Wednesday, October 22, 2014

Attrition and Completion in Doctoral Education: A Wicked Problem?

Nigel Palmer  will speak on "Attrition and Completion in Doctoral Education: A Wicked Problem?" at the Australian National University in Canberra, 5:00 PM 5 November 2014:
"Is doctoral attrition a wicked problem? This seminar examines time to completion and completion rates for international and domestic doctoral candidates by gender, and explores opportunities for developing better strategies for engaging and supporting candidates through to the successful completion of their degree. 
Better information on degree completions for doctoral candidates is essential if strategies for addressing student attrition are to be effective. This seminar reports findings from a scoping study supported by the Gender Institute and The Research Training unit at The Australian National University aimed at informing future research and engagement on patterns of participation and completion in doctoral degrees at the ANU, and in the Australian higher education sector more broadly. ..."
But in my view, doctoral completion rates only appear a wicked problem, if you take students ill suited to undertaking a thesis, for whom a thesis is not vocationally relevant and then have untrained supervisors attempt to supervise them.

There are well researched and proven techniques to improve doctoral completion rates. These involve having supervisors who have a formal qualifications in teaching and with training in how to supervise. The students, including research students, undertake a carefully designed program of coursework which emphasizes teamwork.

It needs to be recognized that only a small proportion of doctorates should be what the Australian Quality Framework calls "Doctoral Degree (Research)". Most doctorates should be Doctoral Degree (Professional), producing original research, but relevant to a job and with more coursework. Of the small number of research doctorates, almost all should be by "publication". The thesis should be reserved for the tiny fraction of the population who are capable of undertaking this most difficult form of education. I suggest less than 1% of directorates should be by thesis.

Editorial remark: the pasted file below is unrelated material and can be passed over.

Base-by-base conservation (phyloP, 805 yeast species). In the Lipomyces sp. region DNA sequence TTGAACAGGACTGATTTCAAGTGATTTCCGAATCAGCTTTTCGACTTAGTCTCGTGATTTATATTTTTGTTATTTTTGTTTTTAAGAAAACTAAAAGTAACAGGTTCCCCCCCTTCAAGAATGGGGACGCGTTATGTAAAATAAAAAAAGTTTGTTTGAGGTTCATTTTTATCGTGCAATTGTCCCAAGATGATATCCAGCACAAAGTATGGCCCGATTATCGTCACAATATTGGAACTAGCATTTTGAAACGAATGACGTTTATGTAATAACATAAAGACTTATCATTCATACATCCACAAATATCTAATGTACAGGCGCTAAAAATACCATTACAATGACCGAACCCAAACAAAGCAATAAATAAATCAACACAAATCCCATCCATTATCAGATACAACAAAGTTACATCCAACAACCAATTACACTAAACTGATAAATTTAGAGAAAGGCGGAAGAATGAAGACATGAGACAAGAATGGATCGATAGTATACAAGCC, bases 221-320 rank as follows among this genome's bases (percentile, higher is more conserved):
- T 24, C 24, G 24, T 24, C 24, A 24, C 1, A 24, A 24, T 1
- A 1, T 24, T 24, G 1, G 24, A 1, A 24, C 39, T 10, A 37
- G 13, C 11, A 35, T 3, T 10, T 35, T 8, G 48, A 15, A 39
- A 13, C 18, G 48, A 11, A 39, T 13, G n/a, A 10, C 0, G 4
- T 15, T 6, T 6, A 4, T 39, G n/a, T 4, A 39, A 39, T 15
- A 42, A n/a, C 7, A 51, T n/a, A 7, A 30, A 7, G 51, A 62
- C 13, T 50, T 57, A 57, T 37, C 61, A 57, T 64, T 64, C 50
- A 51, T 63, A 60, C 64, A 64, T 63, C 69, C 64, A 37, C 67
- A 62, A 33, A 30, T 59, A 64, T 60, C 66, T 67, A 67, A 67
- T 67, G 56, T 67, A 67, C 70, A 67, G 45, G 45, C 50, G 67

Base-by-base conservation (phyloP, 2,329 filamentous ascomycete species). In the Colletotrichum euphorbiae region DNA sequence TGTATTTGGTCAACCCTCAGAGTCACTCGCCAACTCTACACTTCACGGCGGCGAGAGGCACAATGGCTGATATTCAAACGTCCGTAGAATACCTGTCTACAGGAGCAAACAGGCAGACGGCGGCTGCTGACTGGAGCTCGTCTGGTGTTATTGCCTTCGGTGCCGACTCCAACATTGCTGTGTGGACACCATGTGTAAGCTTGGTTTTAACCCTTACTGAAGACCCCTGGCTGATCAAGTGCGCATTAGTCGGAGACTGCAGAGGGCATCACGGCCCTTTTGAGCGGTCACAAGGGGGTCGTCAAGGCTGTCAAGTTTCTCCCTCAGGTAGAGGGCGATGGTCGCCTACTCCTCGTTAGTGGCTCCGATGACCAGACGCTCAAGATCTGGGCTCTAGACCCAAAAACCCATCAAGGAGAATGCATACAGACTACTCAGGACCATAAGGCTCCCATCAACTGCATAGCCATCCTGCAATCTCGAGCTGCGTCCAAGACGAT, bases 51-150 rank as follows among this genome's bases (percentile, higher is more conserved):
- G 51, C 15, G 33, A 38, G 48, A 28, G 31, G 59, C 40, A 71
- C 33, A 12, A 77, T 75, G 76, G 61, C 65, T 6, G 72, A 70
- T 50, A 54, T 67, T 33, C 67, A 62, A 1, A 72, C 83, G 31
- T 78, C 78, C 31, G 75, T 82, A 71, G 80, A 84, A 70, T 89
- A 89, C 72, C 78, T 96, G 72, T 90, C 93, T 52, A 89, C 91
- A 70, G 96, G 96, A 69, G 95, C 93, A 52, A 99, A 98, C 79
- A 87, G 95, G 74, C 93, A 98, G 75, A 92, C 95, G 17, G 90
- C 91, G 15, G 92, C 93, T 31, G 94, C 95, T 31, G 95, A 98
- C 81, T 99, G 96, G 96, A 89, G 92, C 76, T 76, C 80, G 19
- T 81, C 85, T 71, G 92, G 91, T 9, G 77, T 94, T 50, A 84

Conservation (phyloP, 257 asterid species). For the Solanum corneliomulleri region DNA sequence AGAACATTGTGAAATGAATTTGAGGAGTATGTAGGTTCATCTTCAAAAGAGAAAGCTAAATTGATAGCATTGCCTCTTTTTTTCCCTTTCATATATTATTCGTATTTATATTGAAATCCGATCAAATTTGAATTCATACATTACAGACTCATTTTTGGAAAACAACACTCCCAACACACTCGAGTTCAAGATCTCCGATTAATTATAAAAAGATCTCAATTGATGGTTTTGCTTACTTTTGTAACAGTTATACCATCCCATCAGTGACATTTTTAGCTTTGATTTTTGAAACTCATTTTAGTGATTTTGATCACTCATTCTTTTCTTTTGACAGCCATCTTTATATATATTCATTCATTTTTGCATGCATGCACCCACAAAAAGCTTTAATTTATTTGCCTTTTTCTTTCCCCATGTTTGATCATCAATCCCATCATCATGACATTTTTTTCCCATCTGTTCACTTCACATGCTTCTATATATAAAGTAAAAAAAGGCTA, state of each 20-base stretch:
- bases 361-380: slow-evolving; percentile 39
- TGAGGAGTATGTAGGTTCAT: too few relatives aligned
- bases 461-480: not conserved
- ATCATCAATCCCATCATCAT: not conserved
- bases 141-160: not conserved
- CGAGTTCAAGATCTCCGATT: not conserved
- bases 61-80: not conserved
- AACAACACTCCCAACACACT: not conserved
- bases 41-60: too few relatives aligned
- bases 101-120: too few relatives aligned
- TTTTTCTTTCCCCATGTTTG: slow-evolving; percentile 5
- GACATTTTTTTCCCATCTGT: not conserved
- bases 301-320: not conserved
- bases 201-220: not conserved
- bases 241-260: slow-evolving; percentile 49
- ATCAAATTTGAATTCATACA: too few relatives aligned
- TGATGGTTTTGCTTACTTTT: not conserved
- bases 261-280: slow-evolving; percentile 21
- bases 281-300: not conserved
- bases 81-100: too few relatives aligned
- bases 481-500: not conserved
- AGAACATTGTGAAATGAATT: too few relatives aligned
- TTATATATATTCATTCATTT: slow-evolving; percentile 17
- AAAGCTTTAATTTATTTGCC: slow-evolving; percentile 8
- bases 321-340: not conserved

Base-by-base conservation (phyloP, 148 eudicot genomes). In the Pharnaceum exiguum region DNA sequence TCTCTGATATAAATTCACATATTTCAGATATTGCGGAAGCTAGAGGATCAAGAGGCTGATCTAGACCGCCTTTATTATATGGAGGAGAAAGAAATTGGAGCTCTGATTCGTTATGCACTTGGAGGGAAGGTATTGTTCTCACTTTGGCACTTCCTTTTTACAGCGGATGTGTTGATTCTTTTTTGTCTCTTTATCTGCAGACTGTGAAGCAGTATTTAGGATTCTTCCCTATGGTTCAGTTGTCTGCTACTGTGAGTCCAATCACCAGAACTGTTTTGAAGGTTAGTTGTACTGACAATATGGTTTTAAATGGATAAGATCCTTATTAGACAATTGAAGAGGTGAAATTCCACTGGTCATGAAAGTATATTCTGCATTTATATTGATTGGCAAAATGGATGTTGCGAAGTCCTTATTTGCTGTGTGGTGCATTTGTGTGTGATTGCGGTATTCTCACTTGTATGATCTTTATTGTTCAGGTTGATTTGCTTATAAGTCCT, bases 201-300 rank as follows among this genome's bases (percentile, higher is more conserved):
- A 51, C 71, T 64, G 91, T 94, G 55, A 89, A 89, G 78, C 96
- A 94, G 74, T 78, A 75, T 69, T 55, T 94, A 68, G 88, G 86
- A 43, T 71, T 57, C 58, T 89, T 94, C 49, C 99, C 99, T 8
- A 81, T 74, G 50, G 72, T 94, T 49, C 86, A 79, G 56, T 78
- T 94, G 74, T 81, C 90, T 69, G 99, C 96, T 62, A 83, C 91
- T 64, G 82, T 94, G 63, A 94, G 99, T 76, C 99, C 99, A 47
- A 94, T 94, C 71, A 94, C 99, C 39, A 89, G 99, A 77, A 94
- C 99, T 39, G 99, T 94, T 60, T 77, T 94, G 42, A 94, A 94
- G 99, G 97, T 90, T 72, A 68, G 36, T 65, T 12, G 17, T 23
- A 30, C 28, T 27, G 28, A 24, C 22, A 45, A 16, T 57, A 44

If doctoral degrees have well structured education programs, designed by a qualified educator and if the student has a supervisor formally trained and credentialed in how to supervise, problems are manageable.

Australia produces about 7,000 PHDs a year. Assuming 4,000 of these PHDs remain in Australia, that is about ten times the number the nation needs for research positions. 90% of the graduates will be in vocational positions and so need a professional doctorate. So a reasonable division for domestic students would be 10% Doctoral Degree Research (400 students) and 90% Doctoral Degree Professional. Of the Doctoral Degree Research students, I suggest 10% would be by a thesis (1% of the total doctoral degrees, or just 40 students).

This problem can be made even simpler by not artificially dividing students into different categories before the commence their studies. Instead of having to pick those students most suited to research in advance of seeing them do anything, the should enroll in a general postgraduate program and then discover which way their talents and interests are. In this way the less than 1% of doctoral students destined for a thesis could be identified. More importantly, the 99% of students not destined for a thesis need not feel they are failures.